BACK to the FUTURE
I remember a time when successful doctors shared their knowledge without any expectation of payment or fear of competition. I still remember the mentors that gladly spent the time to help a “nobody” from a small town in Texas to scrape out a living and grow as a clinician and businessman. I am tired of being sold to for coaching, techniques, and products that never live up to their marketing. It upsets me to see doctors selling treatment modalities that damage the natural teeth and will need to be replaced four or five times in the patient’s lifetime. Maybe it is just me, but I’m tired of doctors looking down on a dentist that doesn’t carry the moniker of esthetic, cosmetic, sedation, implant, sleep apnea specialist, etc. What happened to a profession that reveled in serving the families that lived around us? I truly believe we need to go back to the future. We need to embrace a servant mentality for our “purpose” in practicing. Future success in dentistry will be based on service, active leadership, consumerism, relational marketing, and integrity.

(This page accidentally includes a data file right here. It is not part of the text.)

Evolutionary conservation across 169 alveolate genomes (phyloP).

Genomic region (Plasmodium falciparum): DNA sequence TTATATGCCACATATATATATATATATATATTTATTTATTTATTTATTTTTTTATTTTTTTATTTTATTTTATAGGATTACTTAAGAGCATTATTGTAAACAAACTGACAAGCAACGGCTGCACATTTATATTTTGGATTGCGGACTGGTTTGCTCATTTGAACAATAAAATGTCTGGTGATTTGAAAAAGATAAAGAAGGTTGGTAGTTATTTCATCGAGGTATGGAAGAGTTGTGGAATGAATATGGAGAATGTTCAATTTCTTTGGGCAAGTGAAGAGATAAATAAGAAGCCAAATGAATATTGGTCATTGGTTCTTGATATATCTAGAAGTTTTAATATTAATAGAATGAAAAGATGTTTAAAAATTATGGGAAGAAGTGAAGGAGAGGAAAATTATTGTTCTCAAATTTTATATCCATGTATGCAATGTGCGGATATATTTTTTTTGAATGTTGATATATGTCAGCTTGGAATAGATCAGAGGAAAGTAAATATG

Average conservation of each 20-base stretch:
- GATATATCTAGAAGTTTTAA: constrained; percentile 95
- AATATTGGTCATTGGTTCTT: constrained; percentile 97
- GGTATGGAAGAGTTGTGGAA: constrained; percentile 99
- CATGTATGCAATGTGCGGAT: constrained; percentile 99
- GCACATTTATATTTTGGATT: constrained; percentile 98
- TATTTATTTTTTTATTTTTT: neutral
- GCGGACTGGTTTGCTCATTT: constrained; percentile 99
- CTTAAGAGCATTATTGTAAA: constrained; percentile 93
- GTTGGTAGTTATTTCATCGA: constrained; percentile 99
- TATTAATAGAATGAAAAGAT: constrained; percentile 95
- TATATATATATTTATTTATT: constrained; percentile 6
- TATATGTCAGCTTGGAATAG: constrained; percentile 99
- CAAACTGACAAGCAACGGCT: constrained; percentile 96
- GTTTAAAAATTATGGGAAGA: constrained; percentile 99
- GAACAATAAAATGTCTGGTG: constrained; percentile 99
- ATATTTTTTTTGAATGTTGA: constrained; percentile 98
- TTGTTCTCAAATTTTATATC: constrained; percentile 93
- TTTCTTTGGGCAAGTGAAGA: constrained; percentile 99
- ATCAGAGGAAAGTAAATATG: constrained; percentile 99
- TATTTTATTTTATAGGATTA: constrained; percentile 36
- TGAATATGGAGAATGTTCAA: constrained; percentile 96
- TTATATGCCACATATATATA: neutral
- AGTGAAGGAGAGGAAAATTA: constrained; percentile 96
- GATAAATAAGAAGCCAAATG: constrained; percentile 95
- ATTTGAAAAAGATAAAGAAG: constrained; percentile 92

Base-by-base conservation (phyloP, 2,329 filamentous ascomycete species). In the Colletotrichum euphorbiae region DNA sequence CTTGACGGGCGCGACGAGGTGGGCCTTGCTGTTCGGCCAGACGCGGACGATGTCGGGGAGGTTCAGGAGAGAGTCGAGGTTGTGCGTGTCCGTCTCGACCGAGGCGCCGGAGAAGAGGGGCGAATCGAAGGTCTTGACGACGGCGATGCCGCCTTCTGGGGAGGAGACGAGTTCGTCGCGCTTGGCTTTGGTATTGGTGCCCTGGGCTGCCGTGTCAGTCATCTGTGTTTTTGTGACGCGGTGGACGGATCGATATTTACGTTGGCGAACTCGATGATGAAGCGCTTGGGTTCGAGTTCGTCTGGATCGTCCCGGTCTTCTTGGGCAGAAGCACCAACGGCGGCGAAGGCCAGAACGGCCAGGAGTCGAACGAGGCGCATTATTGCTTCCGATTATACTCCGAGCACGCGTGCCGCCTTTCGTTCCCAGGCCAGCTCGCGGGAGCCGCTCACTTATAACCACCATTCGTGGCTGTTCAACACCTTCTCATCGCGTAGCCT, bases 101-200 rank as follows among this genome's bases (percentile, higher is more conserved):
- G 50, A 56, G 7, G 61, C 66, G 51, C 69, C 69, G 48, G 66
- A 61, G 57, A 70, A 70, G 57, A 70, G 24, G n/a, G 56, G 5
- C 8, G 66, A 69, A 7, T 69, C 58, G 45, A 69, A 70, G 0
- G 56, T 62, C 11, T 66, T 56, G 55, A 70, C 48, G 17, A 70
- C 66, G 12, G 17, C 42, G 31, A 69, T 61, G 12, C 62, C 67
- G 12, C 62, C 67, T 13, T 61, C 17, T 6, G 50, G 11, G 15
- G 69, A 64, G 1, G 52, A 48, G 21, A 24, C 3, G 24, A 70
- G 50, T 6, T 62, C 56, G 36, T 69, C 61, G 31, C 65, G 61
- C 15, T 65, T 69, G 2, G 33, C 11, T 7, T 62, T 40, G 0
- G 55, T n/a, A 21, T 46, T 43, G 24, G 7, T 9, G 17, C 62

I’m wondering if there is anybody out there that feels like I do. Is it possible to show up at a meeting and actually get more than you expected? Would experts share their knowledge at no charge? Has dentistry gone so far down the opposite track that we have forgotten how it feels to learn and share without worrying about the cost? Does there always have to be a profit motive to a presentation or seminar for anyone to attend? Could old fashioned “general dentists” get together and not be intimidated because they haven’t just graduated from the latest “institute” of higher learning carrying the name of an esteemed dentist who treats all of the movie stars? I want to go back to the days when information was shared to help, not to profit.